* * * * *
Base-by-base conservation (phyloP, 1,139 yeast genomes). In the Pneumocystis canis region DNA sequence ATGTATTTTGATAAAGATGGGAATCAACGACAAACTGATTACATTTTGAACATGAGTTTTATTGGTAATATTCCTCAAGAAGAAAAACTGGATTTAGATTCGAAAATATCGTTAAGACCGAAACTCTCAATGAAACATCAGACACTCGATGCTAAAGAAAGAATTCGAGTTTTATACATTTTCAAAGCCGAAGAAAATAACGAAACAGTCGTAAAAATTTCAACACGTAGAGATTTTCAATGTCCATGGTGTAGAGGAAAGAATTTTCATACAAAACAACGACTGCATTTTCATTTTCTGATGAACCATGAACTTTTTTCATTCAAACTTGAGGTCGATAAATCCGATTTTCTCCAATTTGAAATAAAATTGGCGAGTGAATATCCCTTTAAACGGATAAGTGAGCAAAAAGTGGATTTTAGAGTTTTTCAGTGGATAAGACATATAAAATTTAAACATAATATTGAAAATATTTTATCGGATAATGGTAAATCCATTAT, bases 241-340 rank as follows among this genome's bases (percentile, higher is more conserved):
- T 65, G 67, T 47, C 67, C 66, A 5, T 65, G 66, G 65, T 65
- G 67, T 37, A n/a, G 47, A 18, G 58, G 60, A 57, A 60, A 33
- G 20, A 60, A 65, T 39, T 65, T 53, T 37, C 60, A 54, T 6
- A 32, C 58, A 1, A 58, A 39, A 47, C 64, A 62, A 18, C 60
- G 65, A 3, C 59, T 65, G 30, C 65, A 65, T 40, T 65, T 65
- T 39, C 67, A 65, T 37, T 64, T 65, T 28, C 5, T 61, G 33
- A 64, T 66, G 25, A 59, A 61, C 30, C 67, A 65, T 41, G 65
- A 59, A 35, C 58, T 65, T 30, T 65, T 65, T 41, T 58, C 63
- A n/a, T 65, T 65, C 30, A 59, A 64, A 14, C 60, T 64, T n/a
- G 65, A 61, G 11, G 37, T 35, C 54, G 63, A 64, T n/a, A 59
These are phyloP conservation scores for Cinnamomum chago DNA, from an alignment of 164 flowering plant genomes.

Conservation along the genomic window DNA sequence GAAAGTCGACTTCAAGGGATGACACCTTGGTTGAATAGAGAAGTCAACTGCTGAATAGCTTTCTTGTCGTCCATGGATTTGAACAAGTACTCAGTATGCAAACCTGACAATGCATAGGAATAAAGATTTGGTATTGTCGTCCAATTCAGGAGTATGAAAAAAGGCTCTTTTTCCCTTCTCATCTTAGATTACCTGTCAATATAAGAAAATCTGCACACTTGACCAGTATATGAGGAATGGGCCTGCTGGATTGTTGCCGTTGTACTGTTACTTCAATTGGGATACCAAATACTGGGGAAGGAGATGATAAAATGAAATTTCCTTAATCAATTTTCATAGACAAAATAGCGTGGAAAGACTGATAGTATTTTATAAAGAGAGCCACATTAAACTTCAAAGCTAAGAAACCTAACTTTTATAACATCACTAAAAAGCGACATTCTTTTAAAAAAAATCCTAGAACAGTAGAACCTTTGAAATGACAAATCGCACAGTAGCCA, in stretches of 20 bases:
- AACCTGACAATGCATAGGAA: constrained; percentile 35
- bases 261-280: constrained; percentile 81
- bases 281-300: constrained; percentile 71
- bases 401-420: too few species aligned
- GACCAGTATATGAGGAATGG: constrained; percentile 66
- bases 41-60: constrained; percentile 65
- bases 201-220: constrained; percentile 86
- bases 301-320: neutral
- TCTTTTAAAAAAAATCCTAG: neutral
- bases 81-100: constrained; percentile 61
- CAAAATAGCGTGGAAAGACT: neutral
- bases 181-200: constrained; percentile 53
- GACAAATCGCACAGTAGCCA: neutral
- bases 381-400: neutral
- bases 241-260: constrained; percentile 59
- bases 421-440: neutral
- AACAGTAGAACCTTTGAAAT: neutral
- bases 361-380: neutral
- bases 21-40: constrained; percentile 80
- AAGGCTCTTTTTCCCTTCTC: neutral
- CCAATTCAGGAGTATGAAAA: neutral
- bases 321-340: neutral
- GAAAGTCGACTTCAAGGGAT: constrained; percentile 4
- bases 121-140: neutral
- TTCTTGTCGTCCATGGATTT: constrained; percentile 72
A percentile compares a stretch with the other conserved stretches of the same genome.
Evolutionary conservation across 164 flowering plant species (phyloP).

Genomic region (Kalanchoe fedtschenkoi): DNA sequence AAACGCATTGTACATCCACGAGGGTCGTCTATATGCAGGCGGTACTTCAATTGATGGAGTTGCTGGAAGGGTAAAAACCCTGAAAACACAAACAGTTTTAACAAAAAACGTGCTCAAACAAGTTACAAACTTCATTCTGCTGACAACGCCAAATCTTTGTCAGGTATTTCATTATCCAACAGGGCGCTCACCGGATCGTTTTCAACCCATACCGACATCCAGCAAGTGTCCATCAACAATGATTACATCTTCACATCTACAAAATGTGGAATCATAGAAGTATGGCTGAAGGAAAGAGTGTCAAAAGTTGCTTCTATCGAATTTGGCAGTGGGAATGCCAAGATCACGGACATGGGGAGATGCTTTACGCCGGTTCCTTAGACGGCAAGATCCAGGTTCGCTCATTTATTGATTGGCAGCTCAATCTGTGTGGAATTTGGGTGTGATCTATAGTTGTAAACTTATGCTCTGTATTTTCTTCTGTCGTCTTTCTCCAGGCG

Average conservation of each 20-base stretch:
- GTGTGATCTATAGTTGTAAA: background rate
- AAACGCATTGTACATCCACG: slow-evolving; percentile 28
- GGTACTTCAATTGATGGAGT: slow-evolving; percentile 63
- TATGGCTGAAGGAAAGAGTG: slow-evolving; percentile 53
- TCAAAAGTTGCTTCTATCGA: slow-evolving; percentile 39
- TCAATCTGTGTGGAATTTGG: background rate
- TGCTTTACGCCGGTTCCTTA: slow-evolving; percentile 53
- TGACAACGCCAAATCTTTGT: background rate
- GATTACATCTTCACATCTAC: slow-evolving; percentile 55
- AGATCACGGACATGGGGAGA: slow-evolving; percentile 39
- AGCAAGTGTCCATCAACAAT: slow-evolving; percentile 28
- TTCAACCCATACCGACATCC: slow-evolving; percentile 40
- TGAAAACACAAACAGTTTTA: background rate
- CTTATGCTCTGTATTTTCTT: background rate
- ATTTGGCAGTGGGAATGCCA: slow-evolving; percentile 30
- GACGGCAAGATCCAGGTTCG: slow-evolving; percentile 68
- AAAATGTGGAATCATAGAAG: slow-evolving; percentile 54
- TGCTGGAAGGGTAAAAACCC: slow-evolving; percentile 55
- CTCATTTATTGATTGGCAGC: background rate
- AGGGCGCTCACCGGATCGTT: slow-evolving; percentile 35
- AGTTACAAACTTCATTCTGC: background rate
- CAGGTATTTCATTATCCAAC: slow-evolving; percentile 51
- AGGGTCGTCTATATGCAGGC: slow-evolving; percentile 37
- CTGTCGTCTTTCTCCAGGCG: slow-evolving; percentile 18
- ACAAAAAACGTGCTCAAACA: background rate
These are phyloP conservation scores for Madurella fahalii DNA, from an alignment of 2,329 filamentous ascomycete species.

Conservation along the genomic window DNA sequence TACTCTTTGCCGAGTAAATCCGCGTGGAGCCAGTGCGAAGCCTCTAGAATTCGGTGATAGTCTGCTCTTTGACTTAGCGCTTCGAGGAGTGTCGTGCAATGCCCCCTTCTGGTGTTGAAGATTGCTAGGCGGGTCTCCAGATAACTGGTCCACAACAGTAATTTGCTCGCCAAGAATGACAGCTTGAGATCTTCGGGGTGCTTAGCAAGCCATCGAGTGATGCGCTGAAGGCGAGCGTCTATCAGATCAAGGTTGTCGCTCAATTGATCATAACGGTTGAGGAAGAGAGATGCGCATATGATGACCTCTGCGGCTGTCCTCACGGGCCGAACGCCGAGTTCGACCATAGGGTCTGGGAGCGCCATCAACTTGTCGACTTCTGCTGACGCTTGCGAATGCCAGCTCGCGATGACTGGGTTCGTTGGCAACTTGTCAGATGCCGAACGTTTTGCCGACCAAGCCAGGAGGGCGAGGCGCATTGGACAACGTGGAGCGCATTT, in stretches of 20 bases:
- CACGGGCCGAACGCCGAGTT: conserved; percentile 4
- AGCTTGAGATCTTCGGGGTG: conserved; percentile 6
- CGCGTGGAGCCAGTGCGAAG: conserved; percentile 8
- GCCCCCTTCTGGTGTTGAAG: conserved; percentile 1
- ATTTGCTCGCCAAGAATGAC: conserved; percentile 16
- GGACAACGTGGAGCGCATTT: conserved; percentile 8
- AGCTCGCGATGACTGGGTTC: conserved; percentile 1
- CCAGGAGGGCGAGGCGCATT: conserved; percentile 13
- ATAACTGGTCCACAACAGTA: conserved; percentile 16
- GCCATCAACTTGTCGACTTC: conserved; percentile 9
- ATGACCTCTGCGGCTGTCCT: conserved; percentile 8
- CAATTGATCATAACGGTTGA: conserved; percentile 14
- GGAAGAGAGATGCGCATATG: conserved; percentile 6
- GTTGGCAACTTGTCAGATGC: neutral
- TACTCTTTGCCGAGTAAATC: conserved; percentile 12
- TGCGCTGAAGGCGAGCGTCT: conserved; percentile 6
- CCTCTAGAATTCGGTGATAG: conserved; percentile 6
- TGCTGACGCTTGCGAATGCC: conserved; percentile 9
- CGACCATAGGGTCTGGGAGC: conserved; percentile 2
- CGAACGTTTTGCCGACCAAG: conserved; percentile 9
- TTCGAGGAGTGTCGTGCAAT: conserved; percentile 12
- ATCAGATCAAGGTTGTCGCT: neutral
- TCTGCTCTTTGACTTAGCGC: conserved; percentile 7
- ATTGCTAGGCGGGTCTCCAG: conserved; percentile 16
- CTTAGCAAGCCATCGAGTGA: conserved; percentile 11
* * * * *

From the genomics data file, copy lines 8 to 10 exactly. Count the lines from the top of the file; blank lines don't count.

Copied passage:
- A 64, T 66, G 25, A 59, A 61, C 30, C 67, A 65, T 41, G 65
- A 59, A 35, C 58, T 65, T 30, T 65, T 65, T 41, T 58, C 63
- A n/a, T 65, T 65, C 30, A 59, A 64, A 14, C 60, T 64, T n/a